Common Toad, Bufo Bufo, Spawn, Toadlets
In spring, Toads are busy mating in the ponds and producing toadlets. Frog spawn can be seen in a clump and toad spawn is in a long line like a piece of rope.
Only five frogs/toads per two thousand will survive so please leave the spawn alone, these critters are battling against the odds as it is.
Fish, birds, newts, water shrews, water beetles, and insects are all eaten by toads.
They are all wary of humans. An injured toad should be placed in a box with damp leaves or newspaper and brought to your nearest Vet or Wildlife Rescue.
Toads are solitary creatures, except during breeding season. They excavate a shallow burrow, which they return to after foraging for prey. They are nocturnal and shelter under tree roots, stones and vegetation during the day. They shed their skin regularly, and often eat the sloughed skin. Contrary to popular belief, they tend to walk rather than hop.
They are creatures of habit and return to the pond they were born in to mate, so if you do happen to see them crossing the road to get to their pond give them a helping hand.
Please be extremely careful when you do this; it's no good saving a toad and getting run down yourself. Common toads do secrete an irritant substance from their skin that prevents most predators from eating them. Unfortunately for the toads, a few predators such as grass snakes and hedgehogs, do not seem to be deterred by this irritant. As well as having an unpleasant taste, common toads also adopt a defense posture when threatened that makes them appear much larger than usual and so deters predators. They do this by stretching out their legs, inflating their lungs with air and leaning their heads downwards.
Common toads are opportunistic feeders, catching invertebrates such as insects, larvae, spiders, slugs and worms on their sticky tongues, so they are great to have around to maintain that balance in your garden. Much better than ant powder, slug pellets and other poisons that will seep into the water table! Larger toads also prey on slow worms, small grass snakes and harvest mice which are swallowed alive. Toads can sometimes be seen in the daytime following rainfall, but they are generally nocturnal, being most active on rainy nights.
They love the warmth and damp of greenhouses and can keep pesky insects down. During winter toads do hibernate. They hibernate in October, typically under deep leaf litter, logs, timber piles, or in burrows and drainpipes. They will occasionally hibernate in mud at the bottom of a pond, but tend to live away from water except during the breeding season. They emerge from hibernation in spring (late March) and migrate to breeding sites.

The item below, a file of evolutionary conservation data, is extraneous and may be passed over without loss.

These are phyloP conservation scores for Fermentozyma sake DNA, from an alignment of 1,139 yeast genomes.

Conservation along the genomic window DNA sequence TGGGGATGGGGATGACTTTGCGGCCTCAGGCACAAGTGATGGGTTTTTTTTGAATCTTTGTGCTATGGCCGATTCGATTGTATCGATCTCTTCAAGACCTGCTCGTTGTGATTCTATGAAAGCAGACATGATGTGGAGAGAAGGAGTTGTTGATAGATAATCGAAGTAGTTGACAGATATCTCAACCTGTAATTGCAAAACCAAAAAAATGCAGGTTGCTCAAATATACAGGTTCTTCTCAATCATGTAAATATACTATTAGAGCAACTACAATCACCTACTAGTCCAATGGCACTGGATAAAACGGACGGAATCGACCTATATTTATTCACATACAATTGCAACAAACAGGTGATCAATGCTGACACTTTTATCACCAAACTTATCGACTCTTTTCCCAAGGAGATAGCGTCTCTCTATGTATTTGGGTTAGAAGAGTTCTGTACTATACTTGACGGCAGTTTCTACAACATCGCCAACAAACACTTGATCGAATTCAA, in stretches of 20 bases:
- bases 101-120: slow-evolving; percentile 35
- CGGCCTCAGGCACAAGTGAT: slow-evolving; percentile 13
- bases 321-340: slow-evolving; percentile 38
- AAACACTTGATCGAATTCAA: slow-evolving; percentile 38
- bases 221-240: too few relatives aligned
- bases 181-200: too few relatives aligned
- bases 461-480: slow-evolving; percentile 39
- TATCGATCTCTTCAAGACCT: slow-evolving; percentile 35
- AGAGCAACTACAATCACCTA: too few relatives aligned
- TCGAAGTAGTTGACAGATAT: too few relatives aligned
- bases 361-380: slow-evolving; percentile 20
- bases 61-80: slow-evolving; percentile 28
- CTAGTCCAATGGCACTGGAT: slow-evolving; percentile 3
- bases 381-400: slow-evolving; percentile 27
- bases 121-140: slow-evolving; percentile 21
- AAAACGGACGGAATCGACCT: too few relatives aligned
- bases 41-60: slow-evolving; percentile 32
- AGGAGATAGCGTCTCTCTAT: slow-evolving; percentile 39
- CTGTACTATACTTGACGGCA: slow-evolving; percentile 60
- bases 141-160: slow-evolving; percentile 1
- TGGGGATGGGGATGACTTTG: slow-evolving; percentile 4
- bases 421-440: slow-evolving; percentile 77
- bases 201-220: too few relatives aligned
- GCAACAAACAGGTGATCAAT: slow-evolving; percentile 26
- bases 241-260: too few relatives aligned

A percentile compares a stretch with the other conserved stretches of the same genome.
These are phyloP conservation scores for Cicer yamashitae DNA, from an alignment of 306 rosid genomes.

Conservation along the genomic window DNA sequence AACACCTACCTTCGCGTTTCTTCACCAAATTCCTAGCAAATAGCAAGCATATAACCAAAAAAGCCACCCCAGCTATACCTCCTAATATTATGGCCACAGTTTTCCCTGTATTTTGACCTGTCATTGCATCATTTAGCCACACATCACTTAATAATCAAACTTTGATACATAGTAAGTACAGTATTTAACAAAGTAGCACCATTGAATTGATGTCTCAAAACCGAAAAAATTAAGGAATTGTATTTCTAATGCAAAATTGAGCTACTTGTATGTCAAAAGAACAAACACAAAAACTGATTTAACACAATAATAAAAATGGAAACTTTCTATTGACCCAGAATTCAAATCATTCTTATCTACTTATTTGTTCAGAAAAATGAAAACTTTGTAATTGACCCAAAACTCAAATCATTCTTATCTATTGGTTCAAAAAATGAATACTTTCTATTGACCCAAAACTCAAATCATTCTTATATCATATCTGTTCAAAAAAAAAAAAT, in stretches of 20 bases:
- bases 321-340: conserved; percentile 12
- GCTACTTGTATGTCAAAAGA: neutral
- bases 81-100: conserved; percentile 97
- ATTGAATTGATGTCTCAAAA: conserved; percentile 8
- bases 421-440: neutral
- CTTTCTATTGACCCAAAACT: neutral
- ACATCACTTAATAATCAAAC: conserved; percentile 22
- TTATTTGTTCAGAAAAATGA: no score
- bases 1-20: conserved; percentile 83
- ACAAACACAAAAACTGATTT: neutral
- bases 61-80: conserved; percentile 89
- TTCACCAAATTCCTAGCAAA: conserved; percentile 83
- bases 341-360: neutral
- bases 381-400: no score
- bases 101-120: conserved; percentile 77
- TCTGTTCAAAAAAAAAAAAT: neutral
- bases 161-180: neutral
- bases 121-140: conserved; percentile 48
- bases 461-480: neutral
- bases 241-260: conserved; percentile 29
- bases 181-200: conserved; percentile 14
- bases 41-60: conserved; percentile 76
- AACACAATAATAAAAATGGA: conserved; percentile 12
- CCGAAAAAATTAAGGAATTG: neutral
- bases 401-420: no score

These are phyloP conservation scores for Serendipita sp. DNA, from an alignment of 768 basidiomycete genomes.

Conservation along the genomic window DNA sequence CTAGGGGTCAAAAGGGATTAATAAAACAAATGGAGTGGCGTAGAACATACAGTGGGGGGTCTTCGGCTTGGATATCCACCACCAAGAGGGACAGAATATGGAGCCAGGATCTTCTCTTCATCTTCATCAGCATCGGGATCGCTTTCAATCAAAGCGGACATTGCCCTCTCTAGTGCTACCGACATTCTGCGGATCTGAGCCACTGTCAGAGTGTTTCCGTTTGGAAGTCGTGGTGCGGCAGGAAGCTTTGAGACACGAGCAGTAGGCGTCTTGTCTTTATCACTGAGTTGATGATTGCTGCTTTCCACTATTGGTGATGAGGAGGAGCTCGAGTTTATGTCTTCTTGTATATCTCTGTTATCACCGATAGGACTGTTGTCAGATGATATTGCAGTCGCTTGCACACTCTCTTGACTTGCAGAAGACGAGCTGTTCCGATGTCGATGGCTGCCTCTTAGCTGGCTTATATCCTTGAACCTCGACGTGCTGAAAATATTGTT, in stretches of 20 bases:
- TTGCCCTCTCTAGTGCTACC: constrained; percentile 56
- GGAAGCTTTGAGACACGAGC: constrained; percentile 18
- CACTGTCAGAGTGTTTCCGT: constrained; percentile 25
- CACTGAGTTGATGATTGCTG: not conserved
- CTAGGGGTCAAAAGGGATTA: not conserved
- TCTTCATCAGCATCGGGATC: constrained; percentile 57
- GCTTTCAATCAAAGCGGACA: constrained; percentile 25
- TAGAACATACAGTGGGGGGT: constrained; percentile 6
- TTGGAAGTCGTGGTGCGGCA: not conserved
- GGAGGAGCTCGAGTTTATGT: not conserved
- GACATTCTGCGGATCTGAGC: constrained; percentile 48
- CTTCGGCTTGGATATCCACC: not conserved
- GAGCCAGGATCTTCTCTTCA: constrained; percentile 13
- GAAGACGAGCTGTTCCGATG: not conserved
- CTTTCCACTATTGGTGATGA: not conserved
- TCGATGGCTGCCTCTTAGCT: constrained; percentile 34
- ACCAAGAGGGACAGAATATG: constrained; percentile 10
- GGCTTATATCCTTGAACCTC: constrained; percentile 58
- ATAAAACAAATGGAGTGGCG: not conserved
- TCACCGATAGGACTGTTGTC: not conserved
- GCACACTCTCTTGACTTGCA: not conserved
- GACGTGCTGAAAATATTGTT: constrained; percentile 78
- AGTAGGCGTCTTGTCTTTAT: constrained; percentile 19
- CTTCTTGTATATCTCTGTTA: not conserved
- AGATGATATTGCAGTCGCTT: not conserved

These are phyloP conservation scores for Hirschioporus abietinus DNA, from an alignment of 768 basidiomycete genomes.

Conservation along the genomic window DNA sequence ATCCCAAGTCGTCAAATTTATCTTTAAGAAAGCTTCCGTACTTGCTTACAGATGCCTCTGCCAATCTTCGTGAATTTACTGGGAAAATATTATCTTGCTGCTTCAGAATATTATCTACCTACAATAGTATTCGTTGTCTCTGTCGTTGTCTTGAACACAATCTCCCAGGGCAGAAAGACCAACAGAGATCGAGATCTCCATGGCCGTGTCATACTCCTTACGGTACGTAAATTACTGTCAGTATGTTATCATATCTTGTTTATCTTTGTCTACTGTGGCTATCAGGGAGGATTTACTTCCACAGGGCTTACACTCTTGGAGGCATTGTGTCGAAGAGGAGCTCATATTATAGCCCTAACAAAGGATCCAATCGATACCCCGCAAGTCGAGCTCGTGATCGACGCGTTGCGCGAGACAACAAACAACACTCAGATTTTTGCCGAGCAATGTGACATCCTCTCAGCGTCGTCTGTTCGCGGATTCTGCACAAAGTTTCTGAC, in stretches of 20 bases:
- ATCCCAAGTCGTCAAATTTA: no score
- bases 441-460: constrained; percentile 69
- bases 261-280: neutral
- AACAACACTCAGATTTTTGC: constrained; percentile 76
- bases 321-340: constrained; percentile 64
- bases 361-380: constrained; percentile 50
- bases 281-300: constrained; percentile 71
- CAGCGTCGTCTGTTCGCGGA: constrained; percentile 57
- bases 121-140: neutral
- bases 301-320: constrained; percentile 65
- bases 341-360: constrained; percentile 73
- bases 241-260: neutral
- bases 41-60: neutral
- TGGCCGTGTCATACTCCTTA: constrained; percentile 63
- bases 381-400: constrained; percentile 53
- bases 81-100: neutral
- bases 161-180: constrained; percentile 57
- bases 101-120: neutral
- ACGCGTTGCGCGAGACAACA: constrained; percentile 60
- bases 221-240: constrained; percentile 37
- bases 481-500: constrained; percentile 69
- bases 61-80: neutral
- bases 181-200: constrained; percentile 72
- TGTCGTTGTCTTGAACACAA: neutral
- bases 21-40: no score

Common toads can live for up to 40 years. Their body length is 8-15cm and males are smaller than females. Common toads have a broad, squat body, with short toes, webbed hind feet and a rounded snout. Their eyes are orange with black horizontal pupils. They are covered in raised warts, particularly on the back and sides. Their skin colour varies according to area, time of year, sex and age. They can be dark brown, grey, olive, terracotta or sandy coloured, with a grey-white underside and are sometimes covered in darker markings on their backs.
Only male common toads croak, which can be a useful way of distinguishing males and females, for males will ‘squeak’ if picked up. Larger males have deeper croaks then smaller individuals. This difference in pitch enables toads to assess their chances of success before a fight and so avoid battles that they are likely to lose. The male 'release' call (when another male has mistaken it for a female) is the most often heard call, which is a rough, high-pitched 'quark, quark, quark'. The mating call is rarely heard. Although males usually wait for females at breeding sites, they will sometimes try to ambush them before they reach the water. Males clamber onto the backs of females and hold onto them tightly (a posture known as amplexus); the nuptial pads on their fingers providing extra grip. Over-eager males sometimes grab another male but the captured male’s croak soon informs them of their mistake. Common toads spawn amongst waterweed. The female releases long strings of triple-stranded eggs, which the male on her back fertilises with sperm. About 600-4000 eggs are laid. These strings become twisted and stretched around waterweed and vegetation so that the eggs settle into two strands. A few days later the adults leave the water. The tadpoles hatch within 10 days and despite being distasteful to most predators, the majority will not reach adulthood. The tadpoles metamorphosise into toadlets within 2-3 months - varying according to food availability and water temperature - and leave the water in May.
They have two prominent glands behind the eyes, which produce a foul-tasting and irritating secretion. Common toads do not have an external throat sac.
Males have thicker forelimbs and shorter fingers than females, and can be easily distinguished by the dark-coloured nuptial pads on the inner three fingers of their forelimbs. These pads become more prominent during the breeding season.
The common toad is widespread in mainland Britain, but is absent from Ireland. They can be found over most of Europe, northwest Africa and Asia. Common toads inhabit damp areas of deciduous woodland, scrub, gardens, parks and fields. In the breeding season, they live in ponds, lakes, ditches and slow-moving rivers.